In addition to the competition, next year’s festival features performances by the Moscow Chamber Orchestra, St. Petersburg Philharmonic, Pärnu City Orchestra, Kremerata Baltica, “Latvija” choir, Estonian National Male Choir and soloists including violinist Gidon Kremer, violinist Baibe Skride (winner of the 2001 Queen Elizabeth Competition in Brussels), cellists Natalia Gutman and Jian Wang (Wang was a sensation with the Detroit Symphony in May), pianist Siirala, Baroque violinist Maya Homburger and double bassist Barry Guy.

Järvi, his sons Paavo and Kristjan, Sakari Oramo (successor to Simon Rattle at the City of Birmingham Orchestra), Constantine Orbelian of the Moscow Chamber Orchestra, and Alexander Dmitriev of the St. Petersburg Philharmonic will conduct.


Symphony helps renew city, remakes itself for new audience

September 22, 2003
Free Press
Mark Stryker

The Detroit Symphony Orchestra was so close to going out of business in 1991 that even some of its best friends privately wished for a mercy killing. The DSO carried a $9-million deficit on a $17-million budget. Meeting payroll was a daily cliff-hanger. The DSO still played at Orchestra Hall, an acoustic miracle on Woodward Avenue, and new music director Neeme Järvi was charisma in tails. But the orchestra remained destitute and isolated in a decaying urban neighborhood. Worse, few cared beyond a band of classical-music loyalists. The DSO had become irrelevant to the lives of most Detroiters.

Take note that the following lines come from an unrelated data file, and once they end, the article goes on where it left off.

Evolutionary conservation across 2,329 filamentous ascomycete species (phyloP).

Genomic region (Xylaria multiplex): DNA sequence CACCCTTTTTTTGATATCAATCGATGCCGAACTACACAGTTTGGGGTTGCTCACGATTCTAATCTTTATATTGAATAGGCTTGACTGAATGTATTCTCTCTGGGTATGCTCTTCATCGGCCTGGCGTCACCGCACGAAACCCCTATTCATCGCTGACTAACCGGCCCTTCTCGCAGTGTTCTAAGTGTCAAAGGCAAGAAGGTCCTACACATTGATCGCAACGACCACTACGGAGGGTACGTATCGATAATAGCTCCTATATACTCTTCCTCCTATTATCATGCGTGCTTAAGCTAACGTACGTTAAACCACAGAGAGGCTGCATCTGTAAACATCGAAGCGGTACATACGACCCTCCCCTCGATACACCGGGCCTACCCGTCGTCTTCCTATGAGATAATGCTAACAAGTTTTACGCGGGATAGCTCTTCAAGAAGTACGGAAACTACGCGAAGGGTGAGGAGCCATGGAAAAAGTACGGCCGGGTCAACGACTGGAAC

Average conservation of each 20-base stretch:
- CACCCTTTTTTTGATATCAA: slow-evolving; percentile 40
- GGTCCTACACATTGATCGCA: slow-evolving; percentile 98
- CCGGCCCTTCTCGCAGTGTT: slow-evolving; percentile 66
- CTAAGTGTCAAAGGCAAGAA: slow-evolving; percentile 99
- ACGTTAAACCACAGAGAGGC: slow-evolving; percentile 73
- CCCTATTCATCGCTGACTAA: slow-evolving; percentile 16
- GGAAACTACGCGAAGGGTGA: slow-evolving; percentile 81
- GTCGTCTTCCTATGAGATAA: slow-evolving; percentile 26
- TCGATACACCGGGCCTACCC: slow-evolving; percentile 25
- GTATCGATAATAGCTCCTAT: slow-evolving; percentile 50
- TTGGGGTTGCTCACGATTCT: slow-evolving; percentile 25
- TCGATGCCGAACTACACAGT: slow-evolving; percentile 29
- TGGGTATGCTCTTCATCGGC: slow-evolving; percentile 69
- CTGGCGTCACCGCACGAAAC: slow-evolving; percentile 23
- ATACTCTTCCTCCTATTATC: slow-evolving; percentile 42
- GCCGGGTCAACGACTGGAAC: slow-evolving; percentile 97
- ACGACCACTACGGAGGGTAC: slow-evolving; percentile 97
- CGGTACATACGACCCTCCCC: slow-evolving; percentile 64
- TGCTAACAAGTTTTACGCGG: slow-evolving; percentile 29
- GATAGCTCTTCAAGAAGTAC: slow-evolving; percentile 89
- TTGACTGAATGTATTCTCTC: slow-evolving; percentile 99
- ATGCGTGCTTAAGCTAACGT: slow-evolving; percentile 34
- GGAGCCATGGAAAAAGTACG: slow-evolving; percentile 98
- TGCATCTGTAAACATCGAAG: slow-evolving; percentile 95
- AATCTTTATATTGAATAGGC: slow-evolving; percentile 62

Times change.
The $60-million Max M. Fisher Music Center, which opens Oct. 11, puts an exclamation point on what experts say is one of the most improbable turnarounds in the history of U.S. orchestras. The DSO pulled itself up by its financial bootstraps, rebuilt its neighborhood, forged innovative civic partnerships and reinvented itself as a model 21st-Century arts institution. The DSO has woven itself deep enough into the fabric of the city that nearly everyone has a stake in its future. With the Max, as the DSO has dubbed the building, the DSO becomes a populist entertainment and educational hub that was once unimaginable. The DSO can now play Mahler at Orchestra Hall, while a second audience simultaneously snaps its fingers to bebop in a new 450-seat music box. Musicians can give master classes for students who will walk to the Max from a new performing arts high school next door.

“Orchestras are realizing that just sitting there and playing good concerts – while that is the core of what you do – is not enough,” said Henry Fogel, president and chief executive officer of the American Symphony Orchestra League. “We have to find ways to relate to a broader community. The Detroit Symphony figured that out earlier than almost anyone.”

The centerpiece
The key has been Orchestra Place, a sweeping, nearly $220-million urban renewal project that has created an arts, educational and commercial campus around Orchestra Hall. The DSO began buying land adjacent to its home in the mid-’90s, amassing 8 acres and erecting a $32-million office building and parking deck. The Detroit Medical Center signed on as the major tenant. The DSO donated land to the city to build the $122.5-million Detroit High School for the Fine, Performing and Communication Arts. When the school opens in 2005, it will cement the most extensive relationship between a symphony and public high school anywhere in the country. Then there is the Max, a 135,000-square-foot expansion of Orchestra Hall that includes the music box, education wing, four-story atrium lobby and new amenities – roomy lobbies, elevators, coat checks, more rest rooms, concession areas, kitchen facilities, musician dressing rooms and lockers and two retail spaces for DSO merchandise.